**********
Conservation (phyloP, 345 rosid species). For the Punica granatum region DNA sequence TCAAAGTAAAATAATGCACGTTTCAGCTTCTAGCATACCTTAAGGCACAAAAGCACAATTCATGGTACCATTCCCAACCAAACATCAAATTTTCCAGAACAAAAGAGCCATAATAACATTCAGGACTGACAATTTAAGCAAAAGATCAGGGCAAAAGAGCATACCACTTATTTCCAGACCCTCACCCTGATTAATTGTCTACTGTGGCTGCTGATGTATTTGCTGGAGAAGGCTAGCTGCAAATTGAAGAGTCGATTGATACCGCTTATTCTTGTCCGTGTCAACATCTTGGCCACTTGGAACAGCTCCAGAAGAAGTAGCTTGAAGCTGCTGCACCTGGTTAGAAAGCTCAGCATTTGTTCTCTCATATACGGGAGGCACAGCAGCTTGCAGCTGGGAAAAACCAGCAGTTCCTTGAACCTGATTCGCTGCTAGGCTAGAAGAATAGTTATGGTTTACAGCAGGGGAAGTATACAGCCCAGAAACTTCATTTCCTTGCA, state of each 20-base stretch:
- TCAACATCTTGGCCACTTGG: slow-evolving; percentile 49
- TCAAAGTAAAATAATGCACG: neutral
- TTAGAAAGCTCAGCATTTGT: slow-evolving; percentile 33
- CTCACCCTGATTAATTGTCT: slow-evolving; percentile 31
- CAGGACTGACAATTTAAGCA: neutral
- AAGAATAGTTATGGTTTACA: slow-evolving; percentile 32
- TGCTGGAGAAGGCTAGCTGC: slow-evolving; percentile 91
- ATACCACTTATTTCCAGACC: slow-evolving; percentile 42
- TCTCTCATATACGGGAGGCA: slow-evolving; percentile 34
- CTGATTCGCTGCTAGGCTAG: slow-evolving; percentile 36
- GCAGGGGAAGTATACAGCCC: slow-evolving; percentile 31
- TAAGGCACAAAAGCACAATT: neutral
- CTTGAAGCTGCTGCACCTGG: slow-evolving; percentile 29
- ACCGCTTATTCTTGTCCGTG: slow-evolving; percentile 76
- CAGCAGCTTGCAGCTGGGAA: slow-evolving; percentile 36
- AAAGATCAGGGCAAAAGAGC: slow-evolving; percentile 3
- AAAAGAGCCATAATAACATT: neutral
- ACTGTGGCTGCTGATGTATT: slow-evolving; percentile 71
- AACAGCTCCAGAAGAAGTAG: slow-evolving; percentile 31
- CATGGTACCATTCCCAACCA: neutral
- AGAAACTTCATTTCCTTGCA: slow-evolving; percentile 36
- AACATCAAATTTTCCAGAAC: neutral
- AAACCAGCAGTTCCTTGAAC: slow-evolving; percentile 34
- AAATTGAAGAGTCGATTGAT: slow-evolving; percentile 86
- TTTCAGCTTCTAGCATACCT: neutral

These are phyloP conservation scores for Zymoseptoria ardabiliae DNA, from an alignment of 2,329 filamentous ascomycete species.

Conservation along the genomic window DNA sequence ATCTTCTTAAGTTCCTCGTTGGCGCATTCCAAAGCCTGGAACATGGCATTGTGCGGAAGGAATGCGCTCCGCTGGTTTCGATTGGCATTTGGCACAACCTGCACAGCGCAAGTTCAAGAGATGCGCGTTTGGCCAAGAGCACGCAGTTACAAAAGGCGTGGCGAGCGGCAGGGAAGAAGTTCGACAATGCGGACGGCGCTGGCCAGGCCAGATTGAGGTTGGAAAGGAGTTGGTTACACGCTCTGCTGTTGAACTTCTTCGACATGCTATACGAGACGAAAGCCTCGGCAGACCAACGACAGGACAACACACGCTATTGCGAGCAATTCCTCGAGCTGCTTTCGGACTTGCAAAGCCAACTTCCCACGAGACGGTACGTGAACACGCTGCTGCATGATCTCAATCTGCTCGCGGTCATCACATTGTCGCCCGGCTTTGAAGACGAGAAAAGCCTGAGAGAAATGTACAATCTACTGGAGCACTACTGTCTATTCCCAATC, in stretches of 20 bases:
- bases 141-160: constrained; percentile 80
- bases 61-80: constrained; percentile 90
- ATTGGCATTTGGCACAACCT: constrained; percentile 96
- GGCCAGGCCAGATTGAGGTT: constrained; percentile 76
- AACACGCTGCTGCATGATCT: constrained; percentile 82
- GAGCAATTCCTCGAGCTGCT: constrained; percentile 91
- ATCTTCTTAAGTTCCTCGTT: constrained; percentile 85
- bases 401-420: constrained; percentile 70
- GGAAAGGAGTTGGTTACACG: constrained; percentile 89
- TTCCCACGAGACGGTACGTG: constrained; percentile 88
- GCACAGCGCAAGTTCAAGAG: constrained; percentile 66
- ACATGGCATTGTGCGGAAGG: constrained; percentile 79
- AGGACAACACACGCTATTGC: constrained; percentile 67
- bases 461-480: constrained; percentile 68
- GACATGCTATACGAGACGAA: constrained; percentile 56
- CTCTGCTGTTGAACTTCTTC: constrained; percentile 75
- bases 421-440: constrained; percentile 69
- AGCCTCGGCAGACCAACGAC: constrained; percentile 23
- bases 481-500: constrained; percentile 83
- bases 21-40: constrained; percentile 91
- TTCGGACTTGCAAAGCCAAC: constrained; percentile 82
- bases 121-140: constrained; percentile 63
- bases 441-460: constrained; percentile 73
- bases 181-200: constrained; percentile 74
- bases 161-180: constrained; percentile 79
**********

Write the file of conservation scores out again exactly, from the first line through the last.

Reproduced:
Conservation (phyloP, 345 rosid species). For the Punica granatum region DNA sequence TCAAAGTAAAATAATGCACGTTTCAGCTTCTAGCATACCTTAAGGCACAAAAGCACAATTCATGGTACCATTCCCAACCAAACATCAAATTTTCCAGAACAAAAGAGCCATAATAACATTCAGGACTGACAATTTAAGCAAAAGATCAGGGCAAAAGAGCATACCACTTATTTCCAGACCCTCACCCTGATTAATTGTCTACTGTGGCTGCTGATGTATTTGCTGGAGAAGGCTAGCTGCAAATTGAAGAGTCGATTGATACCGCTTATTCTTGTCCGTGTCAACATCTTGGCCACTTGGAACAGCTCCAGAAGAAGTAGCTTGAAGCTGCTGCACCTGGTTAGAAAGCTCAGCATTTGTTCTCTCATATACGGGAGGCACAGCAGCTTGCAGCTGGGAAAAACCAGCAGTTCCTTGAACCTGATTCGCTGCTAGGCTAGAAGAATAGTTATGGTTTACAGCAGGGGAAGTATACAGCCCAGAAACTTCATTTCCTTGCA, state of each 20-base stretch:
- TCAACATCTTGGCCACTTGG: slow-evolving; percentile 49
- TCAAAGTAAAATAATGCACG: neutral
- TTAGAAAGCTCAGCATTTGT: slow-evolving; percentile 33
- CTCACCCTGATTAATTGTCT: slow-evolving; percentile 31
- CAGGACTGACAATTTAAGCA: neutral
- AAGAATAGTTATGGTTTACA: slow-evolving; percentile 32
- TGCTGGAGAAGGCTAGCTGC: slow-evolving; percentile 91
- ATACCACTTATTTCCAGACC: slow-evolving; percentile 42
- TCTCTCATATACGGGAGGCA: slow-evolving; percentile 34
- CTGATTCGCTGCTAGGCTAG: slow-evolving; percentile 36
- GCAGGGGAAGTATACAGCCC: slow-evolving; percentile 31
- TAAGGCACAAAAGCACAATT: neutral
- CTTGAAGCTGCTGCACCTGG: slow-evolving; percentile 29
- ACCGCTTATTCTTGTCCGTG: slow-evolving; percentile 76
- CAGCAGCTTGCAGCTGGGAA: slow-evolving; percentile 36
- AAAGATCAGGGCAAAAGAGC: slow-evolving; percentile 3
- AAAAGAGCCATAATAACATT: neutral
- ACTGTGGCTGCTGATGTATT: slow-evolving; percentile 71
- AACAGCTCCAGAAGAAGTAG: slow-evolving; percentile 31
- CATGGTACCATTCCCAACCA: neutral
- AGAAACTTCATTTCCTTGCA: slow-evolving; percentile 36
- AACATCAAATTTTCCAGAAC: neutral
- AAACCAGCAGTTCCTTGAAC: slow-evolving; percentile 34
- AAATTGAAGAGTCGATTGAT: slow-evolving; percentile 86
- TTTCAGCTTCTAGCATACCT: neutral

These are phyloP conservation scores for Zymoseptoria ardabiliae DNA, from an alignment of 2,329 filamentous ascomycete species.

Conservation along the genomic window DNA sequence ATCTTCTTAAGTTCCTCGTTGGCGCATTCCAAAGCCTGGAACATGGCATTGTGCGGAAGGAATGCGCTCCGCTGGTTTCGATTGGCATTTGGCACAACCTGCACAGCGCAAGTTCAAGAGATGCGCGTTTGGCCAAGAGCACGCAGTTACAAAAGGCGTGGCGAGCGGCAGGGAAGAAGTTCGACAATGCGGACGGCGCTGGCCAGGCCAGATTGAGGTTGGAAAGGAGTTGGTTACACGCTCTGCTGTTGAACTTCTTCGACATGCTATACGAGACGAAAGCCTCGGCAGACCAACGACAGGACAACACACGCTATTGCGAGCAATTCCTCGAGCTGCTTTCGGACTTGCAAAGCCAACTTCCCACGAGACGGTACGTGAACACGCTGCTGCATGATCTCAATCTGCTCGCGGTCATCACATTGTCGCCCGGCTTTGAAGACGAGAAAAGCCTGAGAGAAATGTACAATCTACTGGAGCACTACTGTCTATTCCCAATC, in stretches of 20 bases:
- bases 141-160: constrained; percentile 80
- bases 61-80: constrained; percentile 90
- ATTGGCATTTGGCACAACCT: constrained; percentile 96
- GGCCAGGCCAGATTGAGGTT: constrained; percentile 76
- AACACGCTGCTGCATGATCT: constrained; percentile 82
- GAGCAATTCCTCGAGCTGCT: constrained; percentile 91
- ATCTTCTTAAGTTCCTCGTT: constrained; percentile 85
- bases 401-420: constrained; percentile 70
- GGAAAGGAGTTGGTTACACG: constrained; percentile 89
- TTCCCACGAGACGGTACGTG: constrained; percentile 88
- GCACAGCGCAAGTTCAAGAG: constrained; percentile 66
- ACATGGCATTGTGCGGAAGG: constrained; percentile 79
- AGGACAACACACGCTATTGC: constrained; percentile 67
- bases 461-480: constrained; percentile 68
- GACATGCTATACGAGACGAA: constrained; percentile 56
- CTCTGCTGTTGAACTTCTTC: constrained; percentile 75
- bases 421-440: constrained; percentile 69
- AGCCTCGGCAGACCAACGAC: constrained; percentile 23
- bases 481-500: constrained; percentile 83
- bases 21-40: constrained; percentile 91
- TTCGGACTTGCAAAGCCAAC: constrained; percentile 82
- bases 121-140: constrained; percentile 63
- bases 441-460: constrained; percentile 73
- bases 181-200: constrained; percentile 74
- bases 161-180: constrained; percentile 79